The survey shows that while organisations increasingly recognise this security risk, they still have a relaxed approach towards cloud security, with half of organisations polled having no privileged account security strategy for the cloud and more than two-thirds (68%) relying on built-in security capabilities.
While cloud adoption has increased dramatically in recent years, the report said there is still a limited understanding of the challenges of securing cloud workloads in IaaS (infrastructure as a service) and PaaS (platform as a service) environments.
“There are still gaps in the understanding of who is responsible for security in the cloud, even though the public cloud suppliers are very clear that the enterprise is responsible for securing cloud workloads. Additionally, few understand the full impact of the unsecured secrets that proliferate in dynamic cloud environments and automated processes,” the report said.
Overcoming cyber security inertia, the report said, requires cyber security to become central to organisational strategy and behaviour, not something that is dictated by competing commercial needs.
According to the survey, 86% of IT security professionals feel security should be a regular board-level discussion topic, and 44% said they recognise or reward employees who help prevent an IT security breach, increasing to nearly three quarters (74%) in the US.
However, only 8% of companies continuously perform red team exercises to uncover critical vulnerabilities and identify effective responses. Investing in regular red team exercises could help determine where to focus efforts and prioritise risk reduction, the report said.
Treating the risk with urgency
Rich Turner, European vice-president at CyberArk, said cyber attackers are often able to penetrate traditional perimeter defences when targeting organisations that have not moved with the times.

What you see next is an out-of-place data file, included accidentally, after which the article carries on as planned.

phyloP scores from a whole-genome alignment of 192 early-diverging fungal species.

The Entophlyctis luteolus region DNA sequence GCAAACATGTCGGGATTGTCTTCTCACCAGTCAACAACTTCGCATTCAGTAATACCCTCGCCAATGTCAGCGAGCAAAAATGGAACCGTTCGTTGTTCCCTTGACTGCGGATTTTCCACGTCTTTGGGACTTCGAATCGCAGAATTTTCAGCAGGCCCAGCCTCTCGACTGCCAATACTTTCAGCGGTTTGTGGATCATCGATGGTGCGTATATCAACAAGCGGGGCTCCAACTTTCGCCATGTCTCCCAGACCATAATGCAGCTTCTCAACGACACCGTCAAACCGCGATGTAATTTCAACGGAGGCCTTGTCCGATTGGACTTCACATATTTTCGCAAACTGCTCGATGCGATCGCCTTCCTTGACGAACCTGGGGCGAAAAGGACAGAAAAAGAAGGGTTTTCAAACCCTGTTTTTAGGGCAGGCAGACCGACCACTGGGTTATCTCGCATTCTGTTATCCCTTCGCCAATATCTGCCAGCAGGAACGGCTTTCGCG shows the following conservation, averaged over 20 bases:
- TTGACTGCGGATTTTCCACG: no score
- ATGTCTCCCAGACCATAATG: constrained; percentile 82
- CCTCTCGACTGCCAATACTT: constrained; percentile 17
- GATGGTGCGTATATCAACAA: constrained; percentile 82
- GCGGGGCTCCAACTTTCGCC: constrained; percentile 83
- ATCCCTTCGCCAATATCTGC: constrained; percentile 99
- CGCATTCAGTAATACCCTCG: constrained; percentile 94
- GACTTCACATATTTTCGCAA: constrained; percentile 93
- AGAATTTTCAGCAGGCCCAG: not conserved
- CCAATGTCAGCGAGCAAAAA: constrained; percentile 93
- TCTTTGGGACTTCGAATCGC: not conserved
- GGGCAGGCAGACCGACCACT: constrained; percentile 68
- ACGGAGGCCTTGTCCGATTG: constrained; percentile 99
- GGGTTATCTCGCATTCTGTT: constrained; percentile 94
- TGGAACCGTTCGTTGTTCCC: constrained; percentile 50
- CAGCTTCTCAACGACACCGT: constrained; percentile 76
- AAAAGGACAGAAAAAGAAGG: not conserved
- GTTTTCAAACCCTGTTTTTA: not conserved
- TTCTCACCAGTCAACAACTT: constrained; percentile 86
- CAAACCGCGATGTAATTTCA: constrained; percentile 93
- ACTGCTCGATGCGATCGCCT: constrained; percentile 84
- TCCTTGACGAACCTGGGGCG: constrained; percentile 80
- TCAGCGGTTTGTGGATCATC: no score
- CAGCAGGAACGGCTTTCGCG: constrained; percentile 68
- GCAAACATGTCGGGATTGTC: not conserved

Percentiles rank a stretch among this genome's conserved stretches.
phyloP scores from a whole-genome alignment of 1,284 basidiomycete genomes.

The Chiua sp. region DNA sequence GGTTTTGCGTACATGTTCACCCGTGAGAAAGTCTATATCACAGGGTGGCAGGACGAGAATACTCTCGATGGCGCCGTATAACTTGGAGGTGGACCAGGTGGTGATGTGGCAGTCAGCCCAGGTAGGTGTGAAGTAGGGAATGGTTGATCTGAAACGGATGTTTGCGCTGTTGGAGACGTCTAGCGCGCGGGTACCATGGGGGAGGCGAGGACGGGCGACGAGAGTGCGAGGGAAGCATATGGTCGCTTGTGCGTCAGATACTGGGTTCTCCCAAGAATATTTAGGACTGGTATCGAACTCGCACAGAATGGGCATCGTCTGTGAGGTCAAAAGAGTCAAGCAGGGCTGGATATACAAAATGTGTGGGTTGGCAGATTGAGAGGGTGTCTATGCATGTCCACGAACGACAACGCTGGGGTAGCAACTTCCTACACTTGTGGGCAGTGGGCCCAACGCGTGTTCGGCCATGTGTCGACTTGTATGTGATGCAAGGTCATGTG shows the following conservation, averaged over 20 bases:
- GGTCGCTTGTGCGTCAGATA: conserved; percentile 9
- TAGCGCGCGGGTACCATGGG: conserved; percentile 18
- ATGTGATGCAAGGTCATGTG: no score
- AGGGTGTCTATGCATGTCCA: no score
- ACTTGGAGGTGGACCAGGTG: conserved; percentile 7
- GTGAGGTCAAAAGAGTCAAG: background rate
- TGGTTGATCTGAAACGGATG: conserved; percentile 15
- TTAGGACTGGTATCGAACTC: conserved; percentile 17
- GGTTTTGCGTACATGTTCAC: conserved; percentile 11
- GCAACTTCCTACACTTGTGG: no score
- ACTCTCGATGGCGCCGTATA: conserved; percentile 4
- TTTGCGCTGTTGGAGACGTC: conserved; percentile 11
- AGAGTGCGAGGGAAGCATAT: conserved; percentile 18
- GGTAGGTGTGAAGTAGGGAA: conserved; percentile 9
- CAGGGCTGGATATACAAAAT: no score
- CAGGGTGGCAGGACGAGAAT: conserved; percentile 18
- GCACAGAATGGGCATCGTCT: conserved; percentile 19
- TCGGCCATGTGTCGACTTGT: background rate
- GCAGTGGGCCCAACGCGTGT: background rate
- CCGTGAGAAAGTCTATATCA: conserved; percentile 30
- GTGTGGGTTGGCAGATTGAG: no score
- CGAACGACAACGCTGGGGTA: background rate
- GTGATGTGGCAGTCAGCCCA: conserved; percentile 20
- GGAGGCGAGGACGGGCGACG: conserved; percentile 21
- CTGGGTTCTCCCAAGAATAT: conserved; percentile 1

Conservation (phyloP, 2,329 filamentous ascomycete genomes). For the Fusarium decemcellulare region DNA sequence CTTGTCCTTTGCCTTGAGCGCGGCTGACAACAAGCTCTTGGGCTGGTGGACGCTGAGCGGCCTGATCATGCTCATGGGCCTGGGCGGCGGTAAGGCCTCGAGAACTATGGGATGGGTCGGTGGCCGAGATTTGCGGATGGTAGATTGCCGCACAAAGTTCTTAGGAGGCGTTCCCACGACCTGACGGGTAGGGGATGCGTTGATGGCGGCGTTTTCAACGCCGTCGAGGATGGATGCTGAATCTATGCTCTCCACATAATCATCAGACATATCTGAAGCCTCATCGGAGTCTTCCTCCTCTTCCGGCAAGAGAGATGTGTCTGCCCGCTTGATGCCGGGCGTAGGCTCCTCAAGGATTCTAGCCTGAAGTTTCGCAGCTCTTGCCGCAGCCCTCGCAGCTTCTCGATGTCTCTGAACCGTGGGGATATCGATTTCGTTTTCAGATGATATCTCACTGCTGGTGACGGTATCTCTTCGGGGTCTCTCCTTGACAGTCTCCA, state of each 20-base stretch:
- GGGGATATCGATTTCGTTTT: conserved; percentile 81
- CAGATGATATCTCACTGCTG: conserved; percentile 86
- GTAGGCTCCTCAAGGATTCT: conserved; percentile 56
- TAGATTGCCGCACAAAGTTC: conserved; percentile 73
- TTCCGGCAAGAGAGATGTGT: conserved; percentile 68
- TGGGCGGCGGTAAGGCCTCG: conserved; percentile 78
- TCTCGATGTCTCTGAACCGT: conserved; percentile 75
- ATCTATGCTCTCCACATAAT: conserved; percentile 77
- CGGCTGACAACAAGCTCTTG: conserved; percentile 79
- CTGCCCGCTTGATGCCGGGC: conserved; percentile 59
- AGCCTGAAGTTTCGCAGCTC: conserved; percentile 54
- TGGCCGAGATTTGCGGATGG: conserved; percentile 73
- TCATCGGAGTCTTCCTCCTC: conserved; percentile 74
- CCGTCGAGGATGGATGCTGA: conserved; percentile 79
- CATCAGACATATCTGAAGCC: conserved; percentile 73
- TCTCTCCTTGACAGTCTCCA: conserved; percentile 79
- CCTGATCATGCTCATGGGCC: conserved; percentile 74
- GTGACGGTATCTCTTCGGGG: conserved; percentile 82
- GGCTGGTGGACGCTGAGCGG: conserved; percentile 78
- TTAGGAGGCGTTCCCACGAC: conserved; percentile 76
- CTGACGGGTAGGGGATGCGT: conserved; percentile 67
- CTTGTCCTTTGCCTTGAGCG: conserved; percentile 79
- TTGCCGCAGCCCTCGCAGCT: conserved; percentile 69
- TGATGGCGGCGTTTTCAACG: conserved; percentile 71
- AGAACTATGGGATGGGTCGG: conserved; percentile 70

“Companies must show greater urgency to change the game, which means treating the risk associated with cyber security in the same way as wider business risks such as competition and the economy,” he said.
According to Turner, understanding how changing service delivery models – like cloud and DevOps – affect the attack surface is a crucial component of cyber risk. “Business leaders have a critical role to play in transforming the risk mindset and building cyber resilience across the enterprise,” he said.
There is a need for a more current and realistic conversation about what happens when an attack succeeds, the report said, recommending that the priority should be to recognise that an attack will succeed and examine how to minimise its impact and return to normal operations.
Security spend is currently not invested proportionately to the value of the asset that is being protected, or on securing privileged access to that asset, the report said.
“Thus, the question of business risk must be part of security strategy to focus on better risk mitigation strategies that could protect the company from financial harm and reputational damage,” the report concludes.